Author Affiliations: Chronic Fatigue Syndrome Cooperative Research Center, Department of Neurosciences, University of Medicine and Dentistry of New Jersey-New Jersey Medical School, Newark; and Veterans Affairs Medical Center, East Orange, NJ.
Contempo Updates Section Editors: Stephen
J. Lurie, MD, PhD, Senior Editor; Alice T. D. Hughes, MD, Fishbein Fellow.
Chronic fatigue syndrome (CFS), like fibromyalgia and multiple chemical
sensitivity, comprises a number of poorly understood signs and symptoms, and
whether a patient receives the diagnosis for one or another of these symptom
clusters may depend on the specialty of the physician making the diagnosis.1 Patients with CFS also often fulfill case definitions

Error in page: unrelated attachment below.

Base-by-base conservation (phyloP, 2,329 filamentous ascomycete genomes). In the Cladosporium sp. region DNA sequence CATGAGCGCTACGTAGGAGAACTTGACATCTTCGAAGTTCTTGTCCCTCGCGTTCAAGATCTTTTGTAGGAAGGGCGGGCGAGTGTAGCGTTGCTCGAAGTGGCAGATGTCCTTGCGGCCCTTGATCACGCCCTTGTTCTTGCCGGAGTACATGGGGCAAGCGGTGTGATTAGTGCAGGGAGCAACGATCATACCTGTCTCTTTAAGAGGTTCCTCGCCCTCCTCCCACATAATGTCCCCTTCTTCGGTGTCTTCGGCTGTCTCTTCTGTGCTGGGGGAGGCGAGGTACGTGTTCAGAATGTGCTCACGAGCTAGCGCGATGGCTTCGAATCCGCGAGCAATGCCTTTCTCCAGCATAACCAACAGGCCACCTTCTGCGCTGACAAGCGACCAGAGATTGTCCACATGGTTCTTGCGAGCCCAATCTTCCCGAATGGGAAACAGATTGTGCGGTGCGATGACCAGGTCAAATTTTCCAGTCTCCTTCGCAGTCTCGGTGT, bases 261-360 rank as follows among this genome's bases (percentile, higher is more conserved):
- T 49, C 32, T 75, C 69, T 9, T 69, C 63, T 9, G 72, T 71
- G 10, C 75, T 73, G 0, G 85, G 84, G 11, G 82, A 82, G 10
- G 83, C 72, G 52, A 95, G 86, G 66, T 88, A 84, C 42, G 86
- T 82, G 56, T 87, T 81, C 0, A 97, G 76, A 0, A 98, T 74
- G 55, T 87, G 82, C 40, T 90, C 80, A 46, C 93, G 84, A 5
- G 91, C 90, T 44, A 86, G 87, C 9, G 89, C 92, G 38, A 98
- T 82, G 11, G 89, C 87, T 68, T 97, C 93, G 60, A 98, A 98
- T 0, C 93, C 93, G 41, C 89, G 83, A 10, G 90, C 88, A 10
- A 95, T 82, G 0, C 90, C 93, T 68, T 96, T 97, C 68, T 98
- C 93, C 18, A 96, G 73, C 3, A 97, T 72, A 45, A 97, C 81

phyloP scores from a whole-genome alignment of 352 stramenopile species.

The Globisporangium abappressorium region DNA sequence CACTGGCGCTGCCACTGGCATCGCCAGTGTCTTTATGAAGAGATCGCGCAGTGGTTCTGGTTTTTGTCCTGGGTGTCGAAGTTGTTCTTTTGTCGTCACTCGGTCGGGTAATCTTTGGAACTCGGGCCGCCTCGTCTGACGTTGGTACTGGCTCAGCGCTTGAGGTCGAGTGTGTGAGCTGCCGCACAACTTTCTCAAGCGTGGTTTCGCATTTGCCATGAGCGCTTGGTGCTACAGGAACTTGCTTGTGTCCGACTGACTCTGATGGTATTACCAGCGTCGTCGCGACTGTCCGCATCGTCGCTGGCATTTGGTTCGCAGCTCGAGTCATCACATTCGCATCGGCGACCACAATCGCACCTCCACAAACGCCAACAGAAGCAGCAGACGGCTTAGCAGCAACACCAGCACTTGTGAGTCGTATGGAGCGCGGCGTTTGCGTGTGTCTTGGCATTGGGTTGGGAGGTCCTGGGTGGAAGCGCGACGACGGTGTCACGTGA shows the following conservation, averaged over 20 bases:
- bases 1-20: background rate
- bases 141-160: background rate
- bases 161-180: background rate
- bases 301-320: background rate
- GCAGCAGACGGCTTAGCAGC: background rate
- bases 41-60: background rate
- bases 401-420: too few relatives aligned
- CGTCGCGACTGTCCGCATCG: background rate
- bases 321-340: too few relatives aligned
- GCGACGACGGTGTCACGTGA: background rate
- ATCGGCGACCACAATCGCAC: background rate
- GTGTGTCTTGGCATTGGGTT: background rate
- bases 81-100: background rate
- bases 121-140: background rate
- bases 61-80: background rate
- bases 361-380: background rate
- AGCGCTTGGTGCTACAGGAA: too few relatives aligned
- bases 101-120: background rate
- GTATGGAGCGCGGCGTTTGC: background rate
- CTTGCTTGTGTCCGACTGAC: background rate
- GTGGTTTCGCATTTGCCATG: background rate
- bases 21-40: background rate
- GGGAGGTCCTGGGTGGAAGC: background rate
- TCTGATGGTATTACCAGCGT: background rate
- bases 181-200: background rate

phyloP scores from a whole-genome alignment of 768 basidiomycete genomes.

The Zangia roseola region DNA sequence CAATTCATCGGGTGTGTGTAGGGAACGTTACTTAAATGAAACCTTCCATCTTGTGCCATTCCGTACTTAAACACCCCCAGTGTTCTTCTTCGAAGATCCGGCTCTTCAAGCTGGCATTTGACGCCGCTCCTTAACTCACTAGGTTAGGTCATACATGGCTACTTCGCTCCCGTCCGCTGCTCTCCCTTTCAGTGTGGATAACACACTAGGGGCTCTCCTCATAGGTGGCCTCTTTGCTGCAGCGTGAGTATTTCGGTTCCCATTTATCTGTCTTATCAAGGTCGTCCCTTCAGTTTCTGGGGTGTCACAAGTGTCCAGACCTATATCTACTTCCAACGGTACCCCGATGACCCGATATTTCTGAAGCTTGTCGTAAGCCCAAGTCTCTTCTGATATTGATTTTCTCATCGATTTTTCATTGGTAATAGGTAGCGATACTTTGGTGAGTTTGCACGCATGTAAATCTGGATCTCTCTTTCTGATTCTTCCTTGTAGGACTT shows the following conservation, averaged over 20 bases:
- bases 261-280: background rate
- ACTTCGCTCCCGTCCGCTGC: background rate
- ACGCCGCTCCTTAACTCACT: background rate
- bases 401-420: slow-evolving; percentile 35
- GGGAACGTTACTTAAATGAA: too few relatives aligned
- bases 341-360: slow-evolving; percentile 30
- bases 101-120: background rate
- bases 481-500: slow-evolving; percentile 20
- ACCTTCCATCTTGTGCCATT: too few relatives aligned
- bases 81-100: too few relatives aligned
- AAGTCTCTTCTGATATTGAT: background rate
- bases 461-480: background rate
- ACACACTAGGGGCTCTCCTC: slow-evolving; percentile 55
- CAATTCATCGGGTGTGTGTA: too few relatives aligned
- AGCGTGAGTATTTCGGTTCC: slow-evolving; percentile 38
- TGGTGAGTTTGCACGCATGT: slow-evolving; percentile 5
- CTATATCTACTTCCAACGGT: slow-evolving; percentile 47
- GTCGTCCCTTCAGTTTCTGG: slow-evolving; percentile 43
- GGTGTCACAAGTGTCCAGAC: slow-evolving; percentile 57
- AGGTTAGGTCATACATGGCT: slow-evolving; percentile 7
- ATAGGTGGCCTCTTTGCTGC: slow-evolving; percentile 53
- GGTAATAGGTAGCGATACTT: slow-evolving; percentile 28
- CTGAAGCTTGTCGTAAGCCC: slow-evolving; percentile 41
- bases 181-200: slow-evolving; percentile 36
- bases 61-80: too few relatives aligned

for these other illnesses.1 This overlap suggests
that these "functional somatic illnesses" may be variants of one another.2 However, this does not necessarily mean that these
syndromes share the same pathobiological processes or causes. For example,
patients with fibromyalgia have been found to have elevated levels of substance
P in spinal fluid3 and reduced pain thresholds,
while patients with CFS have not.4 Similarly,
the fatigue reported by patients with fibromyalgia may be secondary to chronic
sleep disruption because of pain, while fatigue may be primary in CFS.
Natelson BH. Chronic Fatigue Syndrome. JAMA. 2001;285(20):2557–2559. doi:https://doi.org/10.1001/jama.285.20.2557
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